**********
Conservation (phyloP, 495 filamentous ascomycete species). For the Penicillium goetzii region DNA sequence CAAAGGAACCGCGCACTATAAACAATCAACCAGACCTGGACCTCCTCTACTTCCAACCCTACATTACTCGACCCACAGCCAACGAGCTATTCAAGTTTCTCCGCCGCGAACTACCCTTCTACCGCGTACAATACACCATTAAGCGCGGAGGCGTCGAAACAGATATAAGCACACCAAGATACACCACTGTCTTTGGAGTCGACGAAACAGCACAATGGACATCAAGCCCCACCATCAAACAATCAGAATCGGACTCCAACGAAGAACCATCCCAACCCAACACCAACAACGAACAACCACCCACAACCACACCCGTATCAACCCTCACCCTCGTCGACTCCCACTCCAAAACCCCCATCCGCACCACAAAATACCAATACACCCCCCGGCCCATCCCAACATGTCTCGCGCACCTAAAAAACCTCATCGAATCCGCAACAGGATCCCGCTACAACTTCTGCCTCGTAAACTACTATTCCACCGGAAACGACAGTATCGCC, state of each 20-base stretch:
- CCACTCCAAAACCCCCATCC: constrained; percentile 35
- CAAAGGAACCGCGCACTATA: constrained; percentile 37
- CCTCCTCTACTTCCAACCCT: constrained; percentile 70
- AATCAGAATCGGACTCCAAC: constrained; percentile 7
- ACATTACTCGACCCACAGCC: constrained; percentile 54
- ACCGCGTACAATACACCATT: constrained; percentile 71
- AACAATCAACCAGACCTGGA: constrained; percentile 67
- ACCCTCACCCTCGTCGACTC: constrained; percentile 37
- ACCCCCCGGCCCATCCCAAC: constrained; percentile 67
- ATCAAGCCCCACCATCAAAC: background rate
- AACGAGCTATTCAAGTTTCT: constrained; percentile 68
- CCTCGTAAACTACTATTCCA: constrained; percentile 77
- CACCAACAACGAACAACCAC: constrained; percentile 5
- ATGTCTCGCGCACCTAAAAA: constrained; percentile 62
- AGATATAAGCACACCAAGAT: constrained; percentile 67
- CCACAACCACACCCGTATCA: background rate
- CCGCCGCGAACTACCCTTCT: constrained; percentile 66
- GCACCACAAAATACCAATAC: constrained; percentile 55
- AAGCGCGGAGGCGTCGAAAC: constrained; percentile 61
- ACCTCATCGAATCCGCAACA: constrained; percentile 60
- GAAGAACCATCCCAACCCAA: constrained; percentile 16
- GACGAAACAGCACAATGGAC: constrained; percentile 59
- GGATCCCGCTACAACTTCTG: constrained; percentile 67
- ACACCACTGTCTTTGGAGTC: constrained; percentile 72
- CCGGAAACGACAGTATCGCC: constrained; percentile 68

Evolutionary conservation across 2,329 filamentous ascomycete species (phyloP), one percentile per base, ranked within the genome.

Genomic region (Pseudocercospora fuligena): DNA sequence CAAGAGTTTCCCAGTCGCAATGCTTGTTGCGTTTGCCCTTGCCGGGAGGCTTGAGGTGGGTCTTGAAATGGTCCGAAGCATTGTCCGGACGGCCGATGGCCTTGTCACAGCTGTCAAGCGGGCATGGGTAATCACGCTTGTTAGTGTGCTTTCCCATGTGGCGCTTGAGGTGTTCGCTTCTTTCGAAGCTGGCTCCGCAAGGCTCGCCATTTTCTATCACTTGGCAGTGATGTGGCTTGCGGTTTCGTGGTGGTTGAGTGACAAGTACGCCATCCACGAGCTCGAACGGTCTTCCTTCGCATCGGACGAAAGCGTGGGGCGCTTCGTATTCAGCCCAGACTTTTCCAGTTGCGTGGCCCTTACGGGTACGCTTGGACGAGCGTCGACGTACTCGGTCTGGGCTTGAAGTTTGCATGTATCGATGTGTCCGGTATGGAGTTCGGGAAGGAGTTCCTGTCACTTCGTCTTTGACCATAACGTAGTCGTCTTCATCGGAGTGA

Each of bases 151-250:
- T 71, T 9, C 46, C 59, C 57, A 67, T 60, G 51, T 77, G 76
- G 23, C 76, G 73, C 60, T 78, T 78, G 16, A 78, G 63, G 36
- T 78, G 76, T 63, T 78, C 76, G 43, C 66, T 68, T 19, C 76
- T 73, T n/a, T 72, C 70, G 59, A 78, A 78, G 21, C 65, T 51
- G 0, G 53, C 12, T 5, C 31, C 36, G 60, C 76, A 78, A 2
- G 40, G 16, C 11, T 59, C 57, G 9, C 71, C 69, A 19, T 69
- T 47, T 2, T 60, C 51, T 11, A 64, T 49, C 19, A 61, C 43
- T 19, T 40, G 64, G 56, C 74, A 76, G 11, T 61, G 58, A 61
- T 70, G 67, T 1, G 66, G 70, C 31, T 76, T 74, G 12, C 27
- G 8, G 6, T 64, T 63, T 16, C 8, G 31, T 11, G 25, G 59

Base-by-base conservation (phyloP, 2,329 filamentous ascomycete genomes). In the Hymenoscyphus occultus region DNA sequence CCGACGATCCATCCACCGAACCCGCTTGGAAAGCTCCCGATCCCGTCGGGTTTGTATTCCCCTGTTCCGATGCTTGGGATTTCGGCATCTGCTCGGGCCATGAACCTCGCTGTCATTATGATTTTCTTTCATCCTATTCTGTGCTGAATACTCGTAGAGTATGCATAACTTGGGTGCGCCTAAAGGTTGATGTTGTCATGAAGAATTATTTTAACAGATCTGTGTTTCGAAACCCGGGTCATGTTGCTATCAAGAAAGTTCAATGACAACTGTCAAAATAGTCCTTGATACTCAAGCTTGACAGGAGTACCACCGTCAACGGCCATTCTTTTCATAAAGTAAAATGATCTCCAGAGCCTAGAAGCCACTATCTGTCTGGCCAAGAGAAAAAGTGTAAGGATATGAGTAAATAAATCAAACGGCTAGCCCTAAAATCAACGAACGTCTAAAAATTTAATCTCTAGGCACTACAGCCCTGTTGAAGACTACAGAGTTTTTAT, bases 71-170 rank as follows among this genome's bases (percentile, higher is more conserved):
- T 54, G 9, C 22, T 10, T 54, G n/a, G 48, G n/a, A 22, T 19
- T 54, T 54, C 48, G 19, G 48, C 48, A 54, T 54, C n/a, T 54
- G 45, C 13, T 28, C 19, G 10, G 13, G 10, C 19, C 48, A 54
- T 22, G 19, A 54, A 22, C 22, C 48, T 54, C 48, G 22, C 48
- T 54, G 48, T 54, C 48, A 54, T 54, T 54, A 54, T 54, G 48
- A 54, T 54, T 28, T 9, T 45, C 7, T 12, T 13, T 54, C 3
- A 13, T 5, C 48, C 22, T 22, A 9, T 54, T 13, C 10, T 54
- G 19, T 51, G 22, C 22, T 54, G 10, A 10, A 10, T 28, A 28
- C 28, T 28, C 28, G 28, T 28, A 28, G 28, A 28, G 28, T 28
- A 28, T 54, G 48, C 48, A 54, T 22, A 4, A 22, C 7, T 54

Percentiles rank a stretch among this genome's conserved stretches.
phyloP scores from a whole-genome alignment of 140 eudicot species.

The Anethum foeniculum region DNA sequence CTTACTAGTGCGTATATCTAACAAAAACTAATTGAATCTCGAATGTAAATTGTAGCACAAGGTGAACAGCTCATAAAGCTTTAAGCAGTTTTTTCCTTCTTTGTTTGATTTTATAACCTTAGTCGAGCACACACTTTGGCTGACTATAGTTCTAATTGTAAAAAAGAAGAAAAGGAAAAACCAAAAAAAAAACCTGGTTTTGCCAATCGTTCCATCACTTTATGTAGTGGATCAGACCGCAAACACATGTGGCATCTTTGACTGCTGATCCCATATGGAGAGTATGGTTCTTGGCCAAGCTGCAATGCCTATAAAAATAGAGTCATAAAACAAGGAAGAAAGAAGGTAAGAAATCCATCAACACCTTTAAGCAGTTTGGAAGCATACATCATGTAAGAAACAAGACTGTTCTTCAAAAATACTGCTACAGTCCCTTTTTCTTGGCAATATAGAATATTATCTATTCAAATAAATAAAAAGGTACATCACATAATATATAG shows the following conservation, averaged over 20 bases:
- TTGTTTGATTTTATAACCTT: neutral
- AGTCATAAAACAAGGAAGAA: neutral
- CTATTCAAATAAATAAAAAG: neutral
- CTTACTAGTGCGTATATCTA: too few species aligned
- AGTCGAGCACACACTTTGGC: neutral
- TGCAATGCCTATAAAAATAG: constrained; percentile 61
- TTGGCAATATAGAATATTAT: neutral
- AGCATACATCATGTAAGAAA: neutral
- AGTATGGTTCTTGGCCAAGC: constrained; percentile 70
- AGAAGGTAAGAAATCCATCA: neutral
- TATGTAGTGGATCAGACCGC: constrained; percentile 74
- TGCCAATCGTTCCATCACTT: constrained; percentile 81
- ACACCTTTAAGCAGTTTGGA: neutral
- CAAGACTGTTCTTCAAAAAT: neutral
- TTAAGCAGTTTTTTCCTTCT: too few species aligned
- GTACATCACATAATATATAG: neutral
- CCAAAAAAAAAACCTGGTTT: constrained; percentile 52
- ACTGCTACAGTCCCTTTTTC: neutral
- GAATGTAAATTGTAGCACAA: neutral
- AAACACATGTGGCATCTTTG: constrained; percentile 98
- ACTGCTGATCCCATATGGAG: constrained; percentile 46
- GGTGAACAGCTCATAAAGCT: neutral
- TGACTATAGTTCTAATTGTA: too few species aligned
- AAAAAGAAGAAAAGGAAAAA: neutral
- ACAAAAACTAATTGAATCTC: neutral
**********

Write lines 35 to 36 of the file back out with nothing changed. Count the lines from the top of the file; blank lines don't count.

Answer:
- G 40, G 16, C 11, T 59, C 57, G 9, C 71, C 69, A 19, T 69
- T 47, T 2, T 60, C 51, T 11, A 64, T 49, C 19, A 61, C 43